IKEA shine a light for the environment
It was announced yesterday that IKEA are giving away 9600 energy efficient lightbulbs to their UK staff to encourage them to reduce their ecological footprints. This isn’t the first big staff giveaway from the Swedish interiors giant – they gave everyone a folding bike at Christmas to encourage them to cycle to work. 90 promptly appeared on ebay, leading to some snorts of derision, but a 1% unappreciative workforce isn’t bad by anyone’s standards.
IKEA first started down the environmental track in the 1980s. Their emergence as a lead retailer in Europe led to tall poppy syndrome as they started to get criticised for formaldehyde in their chipboard products, excessive packaging and use of PVC. Having initially flirted with an “eco-range”, they decided it would be better to reduce the environmental impact of all their products. Adopting the “Natural Step“*, they started phasing out toxic materials, reducing formaldehyde and sourcing wood from certified sustainable sources. Their latest environment report is worth a glance as it is very honest about what they still have to achieve. This is obviously an effective approach as while researching this post I could only find positive comments, apart from anti-consumer/anti-globalisation groups complaining about the amount of product they sell.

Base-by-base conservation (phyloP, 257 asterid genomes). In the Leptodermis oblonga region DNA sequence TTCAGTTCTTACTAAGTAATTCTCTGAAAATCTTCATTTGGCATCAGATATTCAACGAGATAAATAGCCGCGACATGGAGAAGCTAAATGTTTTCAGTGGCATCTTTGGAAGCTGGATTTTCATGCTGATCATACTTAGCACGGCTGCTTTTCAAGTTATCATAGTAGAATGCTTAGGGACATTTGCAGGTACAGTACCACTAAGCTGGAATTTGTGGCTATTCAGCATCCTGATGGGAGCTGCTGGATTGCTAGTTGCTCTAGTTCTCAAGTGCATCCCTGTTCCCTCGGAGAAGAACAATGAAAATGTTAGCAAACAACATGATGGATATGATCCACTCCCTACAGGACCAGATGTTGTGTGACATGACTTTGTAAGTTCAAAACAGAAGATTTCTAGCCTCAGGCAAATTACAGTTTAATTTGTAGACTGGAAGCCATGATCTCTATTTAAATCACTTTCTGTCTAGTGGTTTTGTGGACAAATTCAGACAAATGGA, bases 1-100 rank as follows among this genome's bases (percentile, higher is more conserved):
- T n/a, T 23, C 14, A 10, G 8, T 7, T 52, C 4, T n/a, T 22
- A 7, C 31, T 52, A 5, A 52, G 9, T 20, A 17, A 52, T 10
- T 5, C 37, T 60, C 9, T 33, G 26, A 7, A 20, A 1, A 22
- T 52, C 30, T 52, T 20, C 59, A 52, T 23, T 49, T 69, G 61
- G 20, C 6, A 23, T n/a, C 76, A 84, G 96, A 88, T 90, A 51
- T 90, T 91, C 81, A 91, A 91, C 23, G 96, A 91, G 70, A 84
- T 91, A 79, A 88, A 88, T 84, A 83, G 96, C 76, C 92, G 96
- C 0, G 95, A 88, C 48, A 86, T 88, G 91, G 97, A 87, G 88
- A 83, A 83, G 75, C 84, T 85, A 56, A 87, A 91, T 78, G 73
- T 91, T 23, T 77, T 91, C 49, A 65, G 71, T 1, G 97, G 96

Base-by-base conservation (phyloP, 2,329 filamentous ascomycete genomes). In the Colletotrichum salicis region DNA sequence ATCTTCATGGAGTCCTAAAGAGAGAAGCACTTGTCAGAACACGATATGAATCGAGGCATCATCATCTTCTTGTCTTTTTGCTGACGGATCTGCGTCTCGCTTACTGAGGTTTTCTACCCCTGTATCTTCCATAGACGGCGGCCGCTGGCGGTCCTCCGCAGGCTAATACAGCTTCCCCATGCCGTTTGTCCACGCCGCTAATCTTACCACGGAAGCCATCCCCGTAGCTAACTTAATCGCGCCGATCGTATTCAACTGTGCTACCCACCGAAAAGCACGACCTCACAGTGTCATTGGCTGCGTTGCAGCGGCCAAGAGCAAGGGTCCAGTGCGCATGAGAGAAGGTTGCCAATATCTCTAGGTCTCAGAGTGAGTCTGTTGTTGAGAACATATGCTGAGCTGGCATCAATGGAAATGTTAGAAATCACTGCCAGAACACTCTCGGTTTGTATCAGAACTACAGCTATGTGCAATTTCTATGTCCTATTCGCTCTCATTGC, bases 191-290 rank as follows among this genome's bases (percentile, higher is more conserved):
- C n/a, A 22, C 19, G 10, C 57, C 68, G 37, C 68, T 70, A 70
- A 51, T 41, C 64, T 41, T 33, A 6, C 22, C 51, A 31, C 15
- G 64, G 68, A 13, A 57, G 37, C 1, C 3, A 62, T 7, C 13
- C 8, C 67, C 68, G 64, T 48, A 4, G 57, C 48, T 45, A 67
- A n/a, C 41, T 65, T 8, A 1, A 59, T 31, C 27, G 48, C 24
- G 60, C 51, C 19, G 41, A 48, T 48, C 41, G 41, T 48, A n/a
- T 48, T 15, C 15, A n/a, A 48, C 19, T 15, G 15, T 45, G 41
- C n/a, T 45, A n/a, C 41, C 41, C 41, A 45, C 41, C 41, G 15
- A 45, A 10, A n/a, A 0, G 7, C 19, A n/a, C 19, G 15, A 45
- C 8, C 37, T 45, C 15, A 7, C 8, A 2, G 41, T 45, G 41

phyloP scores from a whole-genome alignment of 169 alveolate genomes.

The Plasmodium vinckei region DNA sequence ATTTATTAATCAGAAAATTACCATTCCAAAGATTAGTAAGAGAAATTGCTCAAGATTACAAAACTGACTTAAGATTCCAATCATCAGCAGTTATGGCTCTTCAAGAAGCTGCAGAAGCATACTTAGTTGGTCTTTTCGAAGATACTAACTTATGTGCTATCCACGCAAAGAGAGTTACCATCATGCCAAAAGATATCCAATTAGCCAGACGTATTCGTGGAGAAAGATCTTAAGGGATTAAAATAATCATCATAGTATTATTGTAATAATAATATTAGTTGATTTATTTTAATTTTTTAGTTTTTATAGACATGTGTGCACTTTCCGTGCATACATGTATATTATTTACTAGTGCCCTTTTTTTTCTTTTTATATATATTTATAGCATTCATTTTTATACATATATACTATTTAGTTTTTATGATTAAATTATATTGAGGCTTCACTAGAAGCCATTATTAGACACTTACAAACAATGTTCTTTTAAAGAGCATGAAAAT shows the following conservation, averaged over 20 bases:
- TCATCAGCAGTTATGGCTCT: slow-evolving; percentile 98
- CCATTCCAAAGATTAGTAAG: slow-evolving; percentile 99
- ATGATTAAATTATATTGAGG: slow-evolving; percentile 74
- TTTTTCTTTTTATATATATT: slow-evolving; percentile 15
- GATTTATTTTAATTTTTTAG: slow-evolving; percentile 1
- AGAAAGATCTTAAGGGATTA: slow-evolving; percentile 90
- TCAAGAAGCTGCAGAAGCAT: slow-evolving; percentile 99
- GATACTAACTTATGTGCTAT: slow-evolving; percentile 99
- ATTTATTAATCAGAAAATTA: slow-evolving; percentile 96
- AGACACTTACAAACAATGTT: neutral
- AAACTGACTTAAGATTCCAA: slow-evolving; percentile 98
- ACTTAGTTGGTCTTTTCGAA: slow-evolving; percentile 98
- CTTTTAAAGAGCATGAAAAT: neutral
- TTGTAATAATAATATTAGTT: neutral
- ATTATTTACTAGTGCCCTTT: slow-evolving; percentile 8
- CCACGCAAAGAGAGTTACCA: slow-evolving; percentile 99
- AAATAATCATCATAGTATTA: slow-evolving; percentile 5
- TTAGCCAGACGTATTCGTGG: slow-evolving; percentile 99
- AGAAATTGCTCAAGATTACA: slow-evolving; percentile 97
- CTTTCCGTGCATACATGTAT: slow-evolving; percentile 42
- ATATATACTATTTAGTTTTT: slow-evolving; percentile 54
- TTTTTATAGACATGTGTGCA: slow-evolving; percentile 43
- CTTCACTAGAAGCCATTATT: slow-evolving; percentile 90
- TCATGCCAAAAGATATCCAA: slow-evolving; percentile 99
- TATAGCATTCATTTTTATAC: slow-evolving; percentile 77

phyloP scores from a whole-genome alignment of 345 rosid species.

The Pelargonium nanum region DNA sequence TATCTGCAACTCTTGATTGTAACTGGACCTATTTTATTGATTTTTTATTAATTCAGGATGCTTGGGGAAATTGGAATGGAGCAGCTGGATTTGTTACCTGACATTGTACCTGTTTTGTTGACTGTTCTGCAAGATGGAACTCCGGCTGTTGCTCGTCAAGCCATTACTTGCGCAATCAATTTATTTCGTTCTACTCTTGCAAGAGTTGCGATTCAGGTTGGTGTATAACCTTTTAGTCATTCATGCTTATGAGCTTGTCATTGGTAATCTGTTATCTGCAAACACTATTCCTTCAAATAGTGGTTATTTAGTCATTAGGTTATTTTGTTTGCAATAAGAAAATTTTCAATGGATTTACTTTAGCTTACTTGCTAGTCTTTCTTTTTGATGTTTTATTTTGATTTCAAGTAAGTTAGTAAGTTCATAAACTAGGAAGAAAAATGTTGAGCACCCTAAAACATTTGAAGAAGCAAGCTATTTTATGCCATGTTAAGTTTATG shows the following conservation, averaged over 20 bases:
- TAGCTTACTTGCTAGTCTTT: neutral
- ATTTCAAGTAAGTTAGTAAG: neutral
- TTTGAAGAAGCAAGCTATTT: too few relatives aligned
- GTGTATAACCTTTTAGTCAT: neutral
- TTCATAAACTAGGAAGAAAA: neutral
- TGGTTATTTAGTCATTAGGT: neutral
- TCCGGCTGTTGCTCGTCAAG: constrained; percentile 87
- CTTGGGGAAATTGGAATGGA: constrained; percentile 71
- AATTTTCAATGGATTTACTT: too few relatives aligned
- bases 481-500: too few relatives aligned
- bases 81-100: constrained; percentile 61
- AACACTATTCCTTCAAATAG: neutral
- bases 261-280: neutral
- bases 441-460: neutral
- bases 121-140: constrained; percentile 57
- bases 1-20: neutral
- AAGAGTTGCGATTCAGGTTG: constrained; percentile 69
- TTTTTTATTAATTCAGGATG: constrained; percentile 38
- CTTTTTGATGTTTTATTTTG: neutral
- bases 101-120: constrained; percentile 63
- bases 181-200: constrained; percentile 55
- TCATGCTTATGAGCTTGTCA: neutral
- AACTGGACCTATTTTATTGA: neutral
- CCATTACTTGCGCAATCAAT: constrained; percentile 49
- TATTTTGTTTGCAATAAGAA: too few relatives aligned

* Terra Infirma doesn’t recommend The Natural Step in general. The theory is sound, but in our opinion the methodology is over-complicated and difficult to communicate.